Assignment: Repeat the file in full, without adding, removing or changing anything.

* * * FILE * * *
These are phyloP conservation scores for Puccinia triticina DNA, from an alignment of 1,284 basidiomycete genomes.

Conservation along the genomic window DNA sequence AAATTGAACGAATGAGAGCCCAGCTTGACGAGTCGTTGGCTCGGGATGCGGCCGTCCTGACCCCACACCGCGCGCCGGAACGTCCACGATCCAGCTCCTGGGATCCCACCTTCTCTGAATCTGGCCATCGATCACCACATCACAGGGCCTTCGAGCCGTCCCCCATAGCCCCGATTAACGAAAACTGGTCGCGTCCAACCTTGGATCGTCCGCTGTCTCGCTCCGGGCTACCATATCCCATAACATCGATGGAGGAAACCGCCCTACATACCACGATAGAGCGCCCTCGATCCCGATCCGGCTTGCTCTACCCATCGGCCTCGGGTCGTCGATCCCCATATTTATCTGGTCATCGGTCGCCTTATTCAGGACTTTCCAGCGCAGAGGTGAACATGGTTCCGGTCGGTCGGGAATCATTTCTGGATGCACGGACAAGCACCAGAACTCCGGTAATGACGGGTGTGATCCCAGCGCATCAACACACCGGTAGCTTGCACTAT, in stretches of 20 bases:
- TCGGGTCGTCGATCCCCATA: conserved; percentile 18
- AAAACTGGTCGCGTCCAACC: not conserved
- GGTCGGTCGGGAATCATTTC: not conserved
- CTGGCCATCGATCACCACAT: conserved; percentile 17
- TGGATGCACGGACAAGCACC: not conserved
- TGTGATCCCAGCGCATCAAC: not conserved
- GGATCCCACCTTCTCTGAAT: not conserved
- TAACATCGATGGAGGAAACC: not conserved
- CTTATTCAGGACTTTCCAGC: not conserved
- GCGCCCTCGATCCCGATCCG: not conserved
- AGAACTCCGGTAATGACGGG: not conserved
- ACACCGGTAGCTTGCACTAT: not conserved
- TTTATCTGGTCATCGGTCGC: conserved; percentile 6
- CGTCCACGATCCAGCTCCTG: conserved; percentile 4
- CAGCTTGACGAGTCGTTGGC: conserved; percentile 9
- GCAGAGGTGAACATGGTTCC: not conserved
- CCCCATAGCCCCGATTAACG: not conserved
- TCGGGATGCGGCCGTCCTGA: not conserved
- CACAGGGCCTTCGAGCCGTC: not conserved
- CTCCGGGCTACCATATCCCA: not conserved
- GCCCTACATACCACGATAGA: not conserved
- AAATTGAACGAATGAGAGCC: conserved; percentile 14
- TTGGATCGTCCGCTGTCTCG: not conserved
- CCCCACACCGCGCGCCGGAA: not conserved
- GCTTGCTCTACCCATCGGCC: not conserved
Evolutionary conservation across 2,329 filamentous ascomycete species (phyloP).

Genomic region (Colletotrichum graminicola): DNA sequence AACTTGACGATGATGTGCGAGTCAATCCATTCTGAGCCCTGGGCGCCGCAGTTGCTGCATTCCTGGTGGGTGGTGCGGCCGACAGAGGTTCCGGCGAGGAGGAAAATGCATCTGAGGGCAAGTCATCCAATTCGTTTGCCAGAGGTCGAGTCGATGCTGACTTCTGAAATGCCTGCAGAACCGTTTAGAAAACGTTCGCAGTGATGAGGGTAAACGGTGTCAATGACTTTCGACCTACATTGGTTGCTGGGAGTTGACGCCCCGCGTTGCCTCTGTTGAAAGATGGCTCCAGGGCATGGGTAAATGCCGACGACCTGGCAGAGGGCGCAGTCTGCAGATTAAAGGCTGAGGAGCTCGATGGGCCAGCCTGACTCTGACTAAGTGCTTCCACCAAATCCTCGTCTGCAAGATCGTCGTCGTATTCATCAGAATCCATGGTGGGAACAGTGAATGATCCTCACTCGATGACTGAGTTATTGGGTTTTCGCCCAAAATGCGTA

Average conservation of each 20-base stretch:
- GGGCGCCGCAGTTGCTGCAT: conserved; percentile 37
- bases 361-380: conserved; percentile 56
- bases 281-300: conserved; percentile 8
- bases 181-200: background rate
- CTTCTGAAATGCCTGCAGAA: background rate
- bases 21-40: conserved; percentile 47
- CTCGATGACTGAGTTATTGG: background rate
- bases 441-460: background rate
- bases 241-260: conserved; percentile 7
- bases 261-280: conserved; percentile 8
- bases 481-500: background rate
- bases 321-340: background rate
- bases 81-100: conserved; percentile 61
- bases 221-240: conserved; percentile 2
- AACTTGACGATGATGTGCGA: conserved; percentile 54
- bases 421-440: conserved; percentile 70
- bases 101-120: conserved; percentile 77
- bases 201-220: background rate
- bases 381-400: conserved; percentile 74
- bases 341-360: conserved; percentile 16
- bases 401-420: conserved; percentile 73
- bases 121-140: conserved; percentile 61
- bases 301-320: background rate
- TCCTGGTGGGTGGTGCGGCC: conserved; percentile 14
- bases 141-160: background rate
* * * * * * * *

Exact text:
These are phyloP conservation scores for Puccinia triticina DNA, from an alignment of 1,284 basidiomycete genomes.

Conservation along the genomic window DNA sequence AAATTGAACGAATGAGAGCCCAGCTTGACGAGTCGTTGGCTCGGGATGCGGCCGTCCTGACCCCACACCGCGCGCCGGAACGTCCACGATCCAGCTCCTGGGATCCCACCTTCTCTGAATCTGGCCATCGATCACCACATCACAGGGCCTTCGAGCCGTCCCCCATAGCCCCGATTAACGAAAACTGGTCGCGTCCAACCTTGGATCGTCCGCTGTCTCGCTCCGGGCTACCATATCCCATAACATCGATGGAGGAAACCGCCCTACATACCACGATAGAGCGCCCTCGATCCCGATCCGGCTTGCTCTACCCATCGGCCTCGGGTCGTCGATCCCCATATTTATCTGGTCATCGGTCGCCTTATTCAGGACTTTCCAGCGCAGAGGTGAACATGGTTCCGGTCGGTCGGGAATCATTTCTGGATGCACGGACAAGCACCAGAACTCCGGTAATGACGGGTGTGATCCCAGCGCATCAACACACCGGTAGCTTGCACTAT, in stretches of 20 bases:
- TCGGGTCGTCGATCCCCATA: conserved; percentile 18
- AAAACTGGTCGCGTCCAACC: not conserved
- GGTCGGTCGGGAATCATTTC: not conserved
- CTGGCCATCGATCACCACAT: conserved; percentile 17
- TGGATGCACGGACAAGCACC: not conserved
- TGTGATCCCAGCGCATCAAC: not conserved
- GGATCCCACCTTCTCTGAAT: not conserved
- TAACATCGATGGAGGAAACC: not conserved
- CTTATTCAGGACTTTCCAGC: not conserved
- GCGCCCTCGATCCCGATCCG: not conserved
- AGAACTCCGGTAATGACGGG: not conserved
- ACACCGGTAGCTTGCACTAT: not conserved
- TTTATCTGGTCATCGGTCGC: conserved; percentile 6
- CGTCCACGATCCAGCTCCTG: conserved; percentile 4
- CAGCTTGACGAGTCGTTGGC: conserved; percentile 9
- GCAGAGGTGAACATGGTTCC: not conserved
- CCCCATAGCCCCGATTAACG: not conserved
- TCGGGATGCGGCCGTCCTGA: not conserved
- CACAGGGCCTTCGAGCCGTC: not conserved
- CTCCGGGCTACCATATCCCA: not conserved
- GCCCTACATACCACGATAGA: not conserved
- AAATTGAACGAATGAGAGCC: conserved; percentile 14
- TTGGATCGTCCGCTGTCTCG: not conserved
- CCCCACACCGCGCGCCGGAA: not conserved
- GCTTGCTCTACCCATCGGCC: not conserved
Evolutionary conservation across 2,329 filamentous ascomycete species (phyloP).

Genomic region (Colletotrichum graminicola): DNA sequence AACTTGACGATGATGTGCGAGTCAATCCATTCTGAGCCCTGGGCGCCGCAGTTGCTGCATTCCTGGTGGGTGGTGCGGCCGACAGAGGTTCCGGCGAGGAGGAAAATGCATCTGAGGGCAAGTCATCCAATTCGTTTGCCAGAGGTCGAGTCGATGCTGACTTCTGAAATGCCTGCAGAACCGTTTAGAAAACGTTCGCAGTGATGAGGGTAAACGGTGTCAATGACTTTCGACCTACATTGGTTGCTGGGAGTTGACGCCCCGCGTTGCCTCTGTTGAAAGATGGCTCCAGGGCATGGGTAAATGCCGACGACCTGGCAGAGGGCGCAGTCTGCAGATTAAAGGCTGAGGAGCTCGATGGGCCAGCCTGACTCTGACTAAGTGCTTCCACCAAATCCTCGTCTGCAAGATCGTCGTCGTATTCATCAGAATCCATGGTGGGAACAGTGAATGATCCTCACTCGATGACTGAGTTATTGGGTTTTCGCCCAAAATGCGTA

Average conservation of each 20-base stretch:
- GGGCGCCGCAGTTGCTGCAT: conserved; percentile 37
- bases 361-380: conserved; percentile 56
- bases 281-300: conserved; percentile 8
- bases 181-200: background rate
- CTTCTGAAATGCCTGCAGAA: background rate
- bases 21-40: conserved; percentile 47
- CTCGATGACTGAGTTATTGG: background rate
- bases 441-460: background rate
- bases 241-260: conserved; percentile 7
- bases 261-280: conserved; percentile 8
- bases 481-500: background rate
- bases 321-340: background rate
- bases 81-100: conserved; percentile 61
- bases 221-240: conserved; percentile 2
- AACTTGACGATGATGTGCGA: conserved; percentile 54
- bases 421-440: conserved; percentile 70
- bases 101-120: conserved; percentile 77
- bases 201-220: background rate
- bases 381-400: conserved; percentile 74
- bases 341-360: conserved; percentile 16
- bases 401-420: conserved; percentile 73
- bases 121-140: conserved; percentile 61
- bases 301-320: background rate
- TCCTGGTGGGTGGTGCGGCC: conserved; percentile 14
- bases 141-160: background rate